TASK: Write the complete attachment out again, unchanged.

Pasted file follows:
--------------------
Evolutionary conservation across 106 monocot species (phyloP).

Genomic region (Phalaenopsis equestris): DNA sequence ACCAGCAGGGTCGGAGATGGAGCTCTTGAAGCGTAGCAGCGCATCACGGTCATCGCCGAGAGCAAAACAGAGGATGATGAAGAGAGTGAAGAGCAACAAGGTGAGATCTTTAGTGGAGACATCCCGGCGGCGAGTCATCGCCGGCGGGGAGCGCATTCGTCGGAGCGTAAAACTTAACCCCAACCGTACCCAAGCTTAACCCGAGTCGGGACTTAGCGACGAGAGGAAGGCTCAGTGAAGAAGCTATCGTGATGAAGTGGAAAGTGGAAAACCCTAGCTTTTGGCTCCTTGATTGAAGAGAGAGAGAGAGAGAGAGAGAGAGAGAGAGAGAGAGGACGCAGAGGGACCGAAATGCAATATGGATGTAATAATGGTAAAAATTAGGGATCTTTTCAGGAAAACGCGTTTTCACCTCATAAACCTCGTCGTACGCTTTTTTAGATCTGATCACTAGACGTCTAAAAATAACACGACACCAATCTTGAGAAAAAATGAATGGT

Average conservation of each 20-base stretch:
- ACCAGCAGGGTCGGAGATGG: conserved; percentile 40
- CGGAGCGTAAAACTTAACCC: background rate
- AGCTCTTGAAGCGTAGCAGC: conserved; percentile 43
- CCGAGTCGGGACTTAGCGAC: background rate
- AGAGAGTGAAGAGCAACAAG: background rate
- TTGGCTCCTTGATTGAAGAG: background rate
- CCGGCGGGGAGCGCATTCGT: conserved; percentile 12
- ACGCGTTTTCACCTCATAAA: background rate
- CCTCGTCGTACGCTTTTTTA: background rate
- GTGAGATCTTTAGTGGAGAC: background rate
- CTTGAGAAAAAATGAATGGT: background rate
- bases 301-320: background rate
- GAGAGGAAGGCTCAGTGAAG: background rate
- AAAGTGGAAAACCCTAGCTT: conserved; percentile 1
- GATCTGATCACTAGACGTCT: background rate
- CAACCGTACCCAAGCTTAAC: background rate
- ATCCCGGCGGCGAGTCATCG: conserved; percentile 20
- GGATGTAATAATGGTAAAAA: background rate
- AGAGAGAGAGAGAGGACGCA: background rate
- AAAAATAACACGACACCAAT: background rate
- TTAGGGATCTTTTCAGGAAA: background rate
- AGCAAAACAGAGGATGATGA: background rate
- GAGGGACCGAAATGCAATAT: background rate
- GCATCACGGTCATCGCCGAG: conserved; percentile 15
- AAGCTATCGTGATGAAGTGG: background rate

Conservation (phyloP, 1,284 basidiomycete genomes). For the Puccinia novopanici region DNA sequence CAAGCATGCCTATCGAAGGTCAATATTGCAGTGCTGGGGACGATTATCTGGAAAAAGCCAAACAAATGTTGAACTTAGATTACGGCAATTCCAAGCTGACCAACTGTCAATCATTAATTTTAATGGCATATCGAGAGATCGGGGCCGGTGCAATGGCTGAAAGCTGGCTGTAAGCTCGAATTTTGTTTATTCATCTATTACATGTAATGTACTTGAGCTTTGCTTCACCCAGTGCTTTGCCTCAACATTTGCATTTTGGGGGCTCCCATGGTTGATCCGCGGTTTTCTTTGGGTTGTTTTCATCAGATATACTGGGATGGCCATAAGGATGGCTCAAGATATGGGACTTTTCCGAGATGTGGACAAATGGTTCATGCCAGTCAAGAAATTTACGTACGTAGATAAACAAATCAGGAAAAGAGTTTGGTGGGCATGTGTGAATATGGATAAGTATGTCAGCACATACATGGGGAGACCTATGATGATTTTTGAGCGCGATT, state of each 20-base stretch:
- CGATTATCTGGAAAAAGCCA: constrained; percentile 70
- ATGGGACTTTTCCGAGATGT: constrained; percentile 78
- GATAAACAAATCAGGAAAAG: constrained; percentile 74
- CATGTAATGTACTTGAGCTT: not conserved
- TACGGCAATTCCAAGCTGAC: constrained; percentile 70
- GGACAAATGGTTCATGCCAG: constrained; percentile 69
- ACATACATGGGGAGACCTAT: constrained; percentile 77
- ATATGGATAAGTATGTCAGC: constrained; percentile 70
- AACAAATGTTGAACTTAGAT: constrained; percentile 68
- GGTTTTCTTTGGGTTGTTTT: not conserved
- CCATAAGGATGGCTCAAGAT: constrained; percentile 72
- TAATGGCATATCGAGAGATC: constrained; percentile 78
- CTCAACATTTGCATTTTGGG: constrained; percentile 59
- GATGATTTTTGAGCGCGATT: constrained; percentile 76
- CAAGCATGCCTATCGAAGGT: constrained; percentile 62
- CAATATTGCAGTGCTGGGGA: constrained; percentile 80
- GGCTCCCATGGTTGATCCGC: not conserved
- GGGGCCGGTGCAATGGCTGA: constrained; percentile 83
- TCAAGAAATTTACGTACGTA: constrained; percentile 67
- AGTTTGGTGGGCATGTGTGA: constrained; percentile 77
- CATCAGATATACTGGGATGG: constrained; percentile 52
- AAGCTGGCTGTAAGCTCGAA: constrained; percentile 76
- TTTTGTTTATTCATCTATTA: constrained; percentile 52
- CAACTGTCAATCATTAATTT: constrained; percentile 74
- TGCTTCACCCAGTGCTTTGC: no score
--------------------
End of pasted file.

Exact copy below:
Evolutionary conservation across 106 monocot species (phyloP).

Genomic region (Phalaenopsis equestris): DNA sequence ACCAGCAGGGTCGGAGATGGAGCTCTTGAAGCGTAGCAGCGCATCACGGTCATCGCCGAGAGCAAAACAGAGGATGATGAAGAGAGTGAAGAGCAACAAGGTGAGATCTTTAGTGGAGACATCCCGGCGGCGAGTCATCGCCGGCGGGGAGCGCATTCGTCGGAGCGTAAAACTTAACCCCAACCGTACCCAAGCTTAACCCGAGTCGGGACTTAGCGACGAGAGGAAGGCTCAGTGAAGAAGCTATCGTGATGAAGTGGAAAGTGGAAAACCCTAGCTTTTGGCTCCTTGATTGAAGAGAGAGAGAGAGAGAGAGAGAGAGAGAGAGAGAGAGGACGCAGAGGGACCGAAATGCAATATGGATGTAATAATGGTAAAAATTAGGGATCTTTTCAGGAAAACGCGTTTTCACCTCATAAACCTCGTCGTACGCTTTTTTAGATCTGATCACTAGACGTCTAAAAATAACACGACACCAATCTTGAGAAAAAATGAATGGT

Average conservation of each 20-base stretch:
- ACCAGCAGGGTCGGAGATGG: conserved; percentile 40
- CGGAGCGTAAAACTTAACCC: background rate
- AGCTCTTGAAGCGTAGCAGC: conserved; percentile 43
- CCGAGTCGGGACTTAGCGAC: background rate
- AGAGAGTGAAGAGCAACAAG: background rate
- TTGGCTCCTTGATTGAAGAG: background rate
- CCGGCGGGGAGCGCATTCGT: conserved; percentile 12
- ACGCGTTTTCACCTCATAAA: background rate
- CCTCGTCGTACGCTTTTTTA: background rate
- GTGAGATCTTTAGTGGAGAC: background rate
- CTTGAGAAAAAATGAATGGT: background rate
- bases 301-320: background rate
- GAGAGGAAGGCTCAGTGAAG: background rate
- AAAGTGGAAAACCCTAGCTT: conserved; percentile 1
- GATCTGATCACTAGACGTCT: background rate
- CAACCGTACCCAAGCTTAAC: background rate
- ATCCCGGCGGCGAGTCATCG: conserved; percentile 20
- GGATGTAATAATGGTAAAAA: background rate
- AGAGAGAGAGAGAGGACGCA: background rate
- AAAAATAACACGACACCAAT: background rate
- TTAGGGATCTTTTCAGGAAA: background rate
- AGCAAAACAGAGGATGATGA: background rate
- GAGGGACCGAAATGCAATAT: background rate
- GCATCACGGTCATCGCCGAG: conserved; percentile 15
- AAGCTATCGTGATGAAGTGG: background rate

Conservation (phyloP, 1,284 basidiomycete genomes). For the Puccinia novopanici region DNA sequence CAAGCATGCCTATCGAAGGTCAATATTGCAGTGCTGGGGACGATTATCTGGAAAAAGCCAAACAAATGTTGAACTTAGATTACGGCAATTCCAAGCTGACCAACTGTCAATCATTAATTTTAATGGCATATCGAGAGATCGGGGCCGGTGCAATGGCTGAAAGCTGGCTGTAAGCTCGAATTTTGTTTATTCATCTATTACATGTAATGTACTTGAGCTTTGCTTCACCCAGTGCTTTGCCTCAACATTTGCATTTTGGGGGCTCCCATGGTTGATCCGCGGTTTTCTTTGGGTTGTTTTCATCAGATATACTGGGATGGCCATAAGGATGGCTCAAGATATGGGACTTTTCCGAGATGTGGACAAATGGTTCATGCCAGTCAAGAAATTTACGTACGTAGATAAACAAATCAGGAAAAGAGTTTGGTGGGCATGTGTGAATATGGATAAGTATGTCAGCACATACATGGGGAGACCTATGATGATTTTTGAGCGCGATT, state of each 20-base stretch:
- CGATTATCTGGAAAAAGCCA: constrained; percentile 70
- ATGGGACTTTTCCGAGATGT: constrained; percentile 78
- GATAAACAAATCAGGAAAAG: constrained; percentile 74
- CATGTAATGTACTTGAGCTT: not conserved
- TACGGCAATTCCAAGCTGAC: constrained; percentile 70
- GGACAAATGGTTCATGCCAG: constrained; percentile 69
- ACATACATGGGGAGACCTAT: constrained; percentile 77
- ATATGGATAAGTATGTCAGC: constrained; percentile 70
- AACAAATGTTGAACTTAGAT: constrained; percentile 68
- GGTTTTCTTTGGGTTGTTTT: not conserved
- CCATAAGGATGGCTCAAGAT: constrained; percentile 72
- TAATGGCATATCGAGAGATC: constrained; percentile 78
- CTCAACATTTGCATTTTGGG: constrained; percentile 59
- GATGATTTTTGAGCGCGATT: constrained; percentile 76
- CAAGCATGCCTATCGAAGGT: constrained; percentile 62
- CAATATTGCAGTGCTGGGGA: constrained; percentile 80
- GGCTCCCATGGTTGATCCGC: not conserved
- GGGGCCGGTGCAATGGCTGA: constrained; percentile 83
- TCAAGAAATTTACGTACGTA: constrained; percentile 67
- AGTTTGGTGGGCATGTGTGA: constrained; percentile 77
- CATCAGATATACTGGGATGG: constrained; percentile 52
- AAGCTGGCTGTAAGCTCGAA: constrained; percentile 76
- TTTTGTTTATTCATCTATTA: constrained; percentile 52
- CAACTGTCAATCATTAATTT: constrained; percentile 74
- TGCTTCACCCAGTGCTTTGC: no score